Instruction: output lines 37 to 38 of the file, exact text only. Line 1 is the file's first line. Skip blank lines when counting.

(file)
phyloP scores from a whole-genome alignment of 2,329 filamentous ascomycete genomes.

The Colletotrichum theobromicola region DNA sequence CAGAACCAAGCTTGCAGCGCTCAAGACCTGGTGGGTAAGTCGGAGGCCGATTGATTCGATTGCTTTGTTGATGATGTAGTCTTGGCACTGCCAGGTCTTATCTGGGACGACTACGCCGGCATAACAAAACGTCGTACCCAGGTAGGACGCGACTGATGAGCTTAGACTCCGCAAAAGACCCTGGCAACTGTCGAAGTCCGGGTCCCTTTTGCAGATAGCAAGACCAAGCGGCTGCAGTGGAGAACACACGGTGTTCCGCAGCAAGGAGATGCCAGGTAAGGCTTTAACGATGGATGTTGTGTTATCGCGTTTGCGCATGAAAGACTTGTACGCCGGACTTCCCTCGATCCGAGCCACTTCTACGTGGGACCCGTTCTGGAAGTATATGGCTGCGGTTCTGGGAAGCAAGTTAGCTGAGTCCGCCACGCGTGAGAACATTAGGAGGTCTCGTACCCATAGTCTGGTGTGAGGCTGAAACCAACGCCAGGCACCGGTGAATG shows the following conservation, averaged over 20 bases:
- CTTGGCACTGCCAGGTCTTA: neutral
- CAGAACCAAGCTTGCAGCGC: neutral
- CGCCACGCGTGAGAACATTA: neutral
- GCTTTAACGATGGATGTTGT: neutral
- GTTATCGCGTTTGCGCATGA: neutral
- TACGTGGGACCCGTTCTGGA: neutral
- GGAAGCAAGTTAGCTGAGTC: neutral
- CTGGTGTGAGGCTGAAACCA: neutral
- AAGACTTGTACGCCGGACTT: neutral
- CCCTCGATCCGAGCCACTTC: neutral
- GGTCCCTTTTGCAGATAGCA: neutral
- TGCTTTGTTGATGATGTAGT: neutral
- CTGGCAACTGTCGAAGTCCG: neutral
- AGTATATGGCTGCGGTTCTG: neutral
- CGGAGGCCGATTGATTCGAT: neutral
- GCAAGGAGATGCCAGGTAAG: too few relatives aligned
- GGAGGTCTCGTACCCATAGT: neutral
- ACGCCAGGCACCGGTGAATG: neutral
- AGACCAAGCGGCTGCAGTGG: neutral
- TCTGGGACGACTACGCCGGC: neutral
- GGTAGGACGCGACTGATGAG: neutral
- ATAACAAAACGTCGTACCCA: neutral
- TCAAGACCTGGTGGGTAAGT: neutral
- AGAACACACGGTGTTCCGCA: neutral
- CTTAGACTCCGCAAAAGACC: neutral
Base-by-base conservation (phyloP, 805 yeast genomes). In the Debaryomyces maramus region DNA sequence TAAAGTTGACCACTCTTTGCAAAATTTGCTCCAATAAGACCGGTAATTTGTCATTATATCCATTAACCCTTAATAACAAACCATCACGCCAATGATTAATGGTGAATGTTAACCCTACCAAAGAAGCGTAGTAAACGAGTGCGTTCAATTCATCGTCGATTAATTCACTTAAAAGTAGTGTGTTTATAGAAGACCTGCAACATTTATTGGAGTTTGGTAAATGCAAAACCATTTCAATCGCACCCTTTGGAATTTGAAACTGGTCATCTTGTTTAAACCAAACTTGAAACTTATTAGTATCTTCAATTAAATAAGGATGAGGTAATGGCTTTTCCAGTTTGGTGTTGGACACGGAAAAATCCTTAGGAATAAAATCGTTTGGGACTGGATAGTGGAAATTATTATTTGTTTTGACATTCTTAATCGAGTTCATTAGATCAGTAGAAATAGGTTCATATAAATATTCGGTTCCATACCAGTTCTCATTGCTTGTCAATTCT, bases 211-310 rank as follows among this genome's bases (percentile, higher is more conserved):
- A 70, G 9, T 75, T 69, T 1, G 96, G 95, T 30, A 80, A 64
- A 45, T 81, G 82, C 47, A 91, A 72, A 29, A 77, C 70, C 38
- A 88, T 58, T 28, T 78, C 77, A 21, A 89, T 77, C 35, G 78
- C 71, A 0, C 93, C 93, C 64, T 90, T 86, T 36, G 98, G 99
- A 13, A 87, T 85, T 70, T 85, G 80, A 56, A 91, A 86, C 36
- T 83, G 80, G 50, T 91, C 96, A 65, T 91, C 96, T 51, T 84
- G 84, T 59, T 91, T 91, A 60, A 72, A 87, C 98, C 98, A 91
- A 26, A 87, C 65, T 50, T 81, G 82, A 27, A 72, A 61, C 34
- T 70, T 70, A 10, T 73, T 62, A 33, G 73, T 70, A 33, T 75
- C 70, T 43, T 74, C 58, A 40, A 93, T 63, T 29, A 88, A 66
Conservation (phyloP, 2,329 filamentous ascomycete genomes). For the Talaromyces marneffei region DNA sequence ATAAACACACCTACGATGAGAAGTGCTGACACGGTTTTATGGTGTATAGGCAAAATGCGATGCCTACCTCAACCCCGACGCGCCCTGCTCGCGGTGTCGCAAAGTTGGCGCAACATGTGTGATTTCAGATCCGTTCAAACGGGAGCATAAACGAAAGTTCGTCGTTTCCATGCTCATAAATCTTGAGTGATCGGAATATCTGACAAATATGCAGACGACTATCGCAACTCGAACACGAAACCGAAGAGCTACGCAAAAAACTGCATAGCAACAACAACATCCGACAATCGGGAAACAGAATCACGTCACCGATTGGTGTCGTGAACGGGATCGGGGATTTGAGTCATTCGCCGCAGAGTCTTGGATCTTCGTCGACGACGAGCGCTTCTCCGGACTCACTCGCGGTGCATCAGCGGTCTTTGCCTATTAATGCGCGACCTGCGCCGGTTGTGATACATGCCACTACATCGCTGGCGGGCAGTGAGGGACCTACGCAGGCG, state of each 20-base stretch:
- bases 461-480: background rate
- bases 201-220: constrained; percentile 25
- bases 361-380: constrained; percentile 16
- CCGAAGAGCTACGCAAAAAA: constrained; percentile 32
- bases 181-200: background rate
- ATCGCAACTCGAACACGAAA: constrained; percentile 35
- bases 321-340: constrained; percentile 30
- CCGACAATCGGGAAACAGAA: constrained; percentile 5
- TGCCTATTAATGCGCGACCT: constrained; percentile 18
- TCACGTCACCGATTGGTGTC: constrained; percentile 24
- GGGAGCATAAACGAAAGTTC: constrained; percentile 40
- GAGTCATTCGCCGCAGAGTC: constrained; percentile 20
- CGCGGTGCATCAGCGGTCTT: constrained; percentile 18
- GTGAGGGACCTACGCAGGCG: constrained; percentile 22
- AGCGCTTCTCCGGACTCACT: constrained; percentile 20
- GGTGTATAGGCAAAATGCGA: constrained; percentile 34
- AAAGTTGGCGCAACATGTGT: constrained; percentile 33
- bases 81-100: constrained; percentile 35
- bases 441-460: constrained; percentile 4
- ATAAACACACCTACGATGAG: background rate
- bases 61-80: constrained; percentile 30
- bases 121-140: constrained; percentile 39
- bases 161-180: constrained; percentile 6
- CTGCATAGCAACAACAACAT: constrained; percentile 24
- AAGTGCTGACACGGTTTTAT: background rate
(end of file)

- T 70, T 70, A 10, T 73, T 62, A 33, G 73, T 70, A 33, T 75
- C 70, T 43, T 74, C 58, A 40, A 93, T 63, T 29, A 88, A 66